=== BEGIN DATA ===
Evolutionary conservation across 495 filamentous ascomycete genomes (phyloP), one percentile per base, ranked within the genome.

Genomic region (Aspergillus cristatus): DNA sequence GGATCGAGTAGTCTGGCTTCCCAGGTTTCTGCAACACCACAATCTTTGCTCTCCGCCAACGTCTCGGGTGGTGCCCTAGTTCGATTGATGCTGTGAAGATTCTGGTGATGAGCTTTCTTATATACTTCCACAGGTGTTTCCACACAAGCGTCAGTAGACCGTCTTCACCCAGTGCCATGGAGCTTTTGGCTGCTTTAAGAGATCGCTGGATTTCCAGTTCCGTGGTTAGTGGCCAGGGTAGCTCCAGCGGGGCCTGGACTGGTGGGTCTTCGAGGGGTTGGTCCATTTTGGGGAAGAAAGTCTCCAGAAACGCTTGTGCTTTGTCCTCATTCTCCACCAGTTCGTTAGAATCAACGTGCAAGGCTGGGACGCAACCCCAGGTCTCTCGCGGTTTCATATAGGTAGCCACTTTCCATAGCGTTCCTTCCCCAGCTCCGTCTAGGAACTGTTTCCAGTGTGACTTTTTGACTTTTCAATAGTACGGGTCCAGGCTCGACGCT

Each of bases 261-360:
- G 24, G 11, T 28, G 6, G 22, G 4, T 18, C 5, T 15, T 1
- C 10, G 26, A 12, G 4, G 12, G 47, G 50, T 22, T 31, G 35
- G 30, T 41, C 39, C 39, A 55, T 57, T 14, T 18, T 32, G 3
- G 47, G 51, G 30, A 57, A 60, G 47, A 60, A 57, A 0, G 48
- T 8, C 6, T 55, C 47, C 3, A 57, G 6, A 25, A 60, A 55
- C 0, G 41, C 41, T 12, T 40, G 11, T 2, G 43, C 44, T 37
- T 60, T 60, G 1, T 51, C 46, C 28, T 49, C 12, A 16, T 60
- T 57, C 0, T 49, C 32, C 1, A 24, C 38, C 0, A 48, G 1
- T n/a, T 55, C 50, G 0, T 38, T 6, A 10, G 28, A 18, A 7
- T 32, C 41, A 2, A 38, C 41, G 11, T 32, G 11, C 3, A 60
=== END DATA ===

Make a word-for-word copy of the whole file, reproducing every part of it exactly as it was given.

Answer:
Evolutionary conservation across 495 filamentous ascomycete genomes (phyloP), one percentile per base, ranked within the genome.

Genomic region (Aspergillus cristatus): DNA sequence GGATCGAGTAGTCTGGCTTCCCAGGTTTCTGCAACACCACAATCTTTGCTCTCCGCCAACGTCTCGGGTGGTGCCCTAGTTCGATTGATGCTGTGAAGATTCTGGTGATGAGCTTTCTTATATACTTCCACAGGTGTTTCCACACAAGCGTCAGTAGACCGTCTTCACCCAGTGCCATGGAGCTTTTGGCTGCTTTAAGAGATCGCTGGATTTCCAGTTCCGTGGTTAGTGGCCAGGGTAGCTCCAGCGGGGCCTGGACTGGTGGGTCTTCGAGGGGTTGGTCCATTTTGGGGAAGAAAGTCTCCAGAAACGCTTGTGCTTTGTCCTCATTCTCCACCAGTTCGTTAGAATCAACGTGCAAGGCTGGGACGCAACCCCAGGTCTCTCGCGGTTTCATATAGGTAGCCACTTTCCATAGCGTTCCTTCCCCAGCTCCGTCTAGGAACTGTTTCCAGTGTGACTTTTTGACTTTTCAATAGTACGGGTCCAGGCTCGACGCT

Each of bases 261-360:
- G 24, G 11, T 28, G 6, G 22, G 4, T 18, C 5, T 15, T 1
- C 10, G 26, A 12, G 4, G 12, G 47, G 50, T 22, T 31, G 35
- G 30, T 41, C 39, C 39, A 55, T 57, T 14, T 18, T 32, G 3
- G 47, G 51, G 30, A 57, A 60, G 47, A 60, A 57, A 0, G 48
- T 8, C 6, T 55, C 47, C 3, A 57, G 6, A 25, A 60, A 55
- C 0, G 41, C 41, T 12, T 40, G 11, T 2, G 43, C 44, T 37
- T 60, T 60, G 1, T 51, C 46, C 28, T 49, C 12, A 16, T 60
- T 57, C 0, T 49, C 32, C 1, A 24, C 38, C 0, A 48, G 1
- T n/a, T 55, C 50, G 0, T 38, T 6, A 10, G 28, A 18, A 7
- T 32, C 41, A 2, A 38, C 41, G 11, T 32, G 11, C 3, A 60